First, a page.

Jill Riley, DJ and co-host of The Morning Show: There was the year My Morning Jacket was at Rock the Garden. We went to Nye's after, and I go up to the piano bar and I told the dude to play "Stand By Your Man," and I started singing it. All of a sudden I heard this super high voice harmonizing with me, and I'm like, I wonder who that is? And I look, and he [Jim James, lead vocalist and songwriter for My Morning Jacket] has got his arm around me and we're singing. We had this great moment where a few people in the place knew what was going on, like, "Is that the guy from My Morning Jacket singing at the piano bar right now?"
Lozoff: It really rained, drizzled, rained, drizzled all day. But [My Morning Jacket] came on, and there was this sunset with some mist in the air, and it just felt like, this is a rock show! And then they killed it.
[page] Mark Wheat, weeknight DJ: People often refer to me introducing Doomtree, and that they didn't know I could jump that high. I didn't either. The fact that it was Doomtree was special to me, because they're kind of a perfect example of our scene. They're a collective of individuals coming together and collaborating and making something bigger than they could on their own. When I get the chance to do intros, maybe I put all that energy, which is usually dissipated over four hours a night, I put it all in two minutes on stage. That's why I explode.
Lozoff: Every year there's the threat of rain. And what happens immediately after it rains? It's the best moment of the day. Every year. My Morning Jacket, Bob Mould, whatever. Every year immediately after the rain is the best moment of the day, hands down.
For Rock the Garden 2013, the lineup consisted of Metric, Silversun Pickups, Bob Mould, Low -- who made headlines by playing one song for 27 minutes. Dan Deacon performed in the Walker's underground parking garage while, as in past years, rain poured outside.
Riley: Last year when it was pouring rain, storming, we had to send everyone to the garage at the Walker, and I was sort of like the voice of God giving weather updates. Everyone's kind of scrambling as to what to do with the schedule -- "Does Dan Deacon get cut? What are we going to do?" Well, Dan Deacon ran up and was like, "Why don't I grab my stuff and we'll just go down to the garage?" Everybody's eyes lit up. There was this moment watching the scramble and seeing the artist come up with the brilliant solution. It was awesome.
Lozoff: I was standing backstage with him and he was jumping up and down saying, "I can do it, I can do it, please let me do it!" We're like, "How many people would've just in that situation been like, 'I'll be in my trailer. Call me when it's over.'"
Bither: That moment when the decision was made to move indoors. Another kind of artist would've just been like, "Shit, well maybe I'll come back some other year." He was clicking. It's part of his practice as an artist. Everybody so wanted Dan's set not to get canceled. He's so creative that he came up with a good idea and they went with it. It's part of the Walker's history of being very artist-centered. It's not "no," it's almost always "yes." Until there's laws or crazy budget ramifications.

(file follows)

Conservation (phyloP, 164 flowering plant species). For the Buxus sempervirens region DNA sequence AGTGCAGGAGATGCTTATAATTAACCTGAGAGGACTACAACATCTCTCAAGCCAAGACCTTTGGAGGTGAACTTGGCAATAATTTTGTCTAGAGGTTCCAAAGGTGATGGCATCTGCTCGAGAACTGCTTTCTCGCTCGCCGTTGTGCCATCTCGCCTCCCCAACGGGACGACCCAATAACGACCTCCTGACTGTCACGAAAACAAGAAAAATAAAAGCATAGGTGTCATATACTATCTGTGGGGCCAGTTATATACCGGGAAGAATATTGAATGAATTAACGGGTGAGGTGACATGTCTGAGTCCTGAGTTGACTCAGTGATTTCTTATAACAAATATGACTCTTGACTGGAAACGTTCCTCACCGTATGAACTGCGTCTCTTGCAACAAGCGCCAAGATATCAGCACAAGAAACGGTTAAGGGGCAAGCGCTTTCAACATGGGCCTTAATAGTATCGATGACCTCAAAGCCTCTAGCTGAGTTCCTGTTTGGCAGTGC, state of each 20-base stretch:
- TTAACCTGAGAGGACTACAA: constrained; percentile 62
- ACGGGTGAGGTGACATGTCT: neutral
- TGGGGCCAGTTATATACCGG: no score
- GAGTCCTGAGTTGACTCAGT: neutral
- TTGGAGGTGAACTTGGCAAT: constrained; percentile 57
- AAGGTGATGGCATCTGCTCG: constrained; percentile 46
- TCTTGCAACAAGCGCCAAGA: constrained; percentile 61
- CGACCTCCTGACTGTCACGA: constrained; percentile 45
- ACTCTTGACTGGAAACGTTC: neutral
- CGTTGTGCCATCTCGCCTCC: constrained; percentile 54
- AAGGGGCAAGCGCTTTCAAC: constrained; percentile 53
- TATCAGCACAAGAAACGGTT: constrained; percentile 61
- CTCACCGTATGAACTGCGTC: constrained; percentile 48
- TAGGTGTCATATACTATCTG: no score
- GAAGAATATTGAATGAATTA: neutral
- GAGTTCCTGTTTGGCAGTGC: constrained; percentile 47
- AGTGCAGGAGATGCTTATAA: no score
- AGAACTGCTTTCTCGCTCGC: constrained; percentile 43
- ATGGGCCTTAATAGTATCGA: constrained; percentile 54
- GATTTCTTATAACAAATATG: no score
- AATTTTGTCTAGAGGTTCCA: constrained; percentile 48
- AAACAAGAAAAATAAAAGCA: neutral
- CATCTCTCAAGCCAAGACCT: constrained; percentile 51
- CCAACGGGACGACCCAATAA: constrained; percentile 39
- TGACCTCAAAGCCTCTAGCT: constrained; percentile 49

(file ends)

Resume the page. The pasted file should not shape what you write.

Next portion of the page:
Perkins: So impromptu, he set up all his stuff in a garage and was like, "Let's throw a sweet party."
Lucia: That was great. And Seel was on a bullhorn.
Riley: We just handed him the bullhorn and said, go downstairs with this and tell people what's going on.
Lucia: We shepherded hundreds of soaking wet dog people underneath the parking garage, and then Deacon put on this insane show in a parking garage, totally impromptu.
Riley: Those are the memorable things that happen that aren't scheduled. The part that I really loved thinking about is the scramble in the pouring rain, and we're watching a radar like what are we going to do, and here he comes all of a sudden in his beard and his soaking wet clothes.
Bither: I didn't know what Low were going to do. I was talking to Mimi backstage, and she said, "We have something kind of special we're going to do. Hope it goes okay." I went out and I was standing 10 or 15 rows back, and watched. At first I was confused.
Lindsay Kimball, assistant program director: I think the Low set was the most memorable. I had no idea what was going to happen. I was like, "Can someone get me a setlist?" And they were like, "This is the setlist." We were so not prepared. And then when they ended 27 minutes into it, instead of 45, we were so unprepared.
Lozoff: I was like, "This has been going on for a long time! What exactly is happening right now? Are those bells from the church ever going to stop ringing?" But in the end I felt like, if you're playing at the Walker, that's a pretty good place to take some artistic freedoms.
David Safar, music director: Low surprised everyone who had never heard them and just completely won over all their hardcore fans. I mean, I've been listening to Low for years, and I remember watching it and someone turning to me and like, "Are they really going to keep playing?" I was like, "Probably!"
For the summer of 2014, Rock the Garden will expand to two days.
Jim McGuinn, program director: It's a really good concert experience with really good bands, so yeah, let's do it twice. It's funny, I get spoiled by Rock the Garden. Because then I go to other outdoor shows and I end up feeling, "Oh, I'm covered in mud, it's kind of gross, these people are pushing on me," or whatever.
Lozoff: 10,000 people on a hill with the sunset and the city and a cherry, and you know they're a member of an institution you care about, whether it's MPR or the Walker. And then a song you've been hearing for six months played live in front of you. It really has turned into the feel-good event of the summer.
McGuinn: Every show, I'm usually just running around, and then at some point, usually for the last band, I go up to the top of the hill. And I look down, and the lights are coming on, and you see the city in the background. It's a really special moment. When you have bands like Metric or My Morning Jacket there closing the show, it's just kind of awesome and sweet.
For more on Rock the Garden, check out: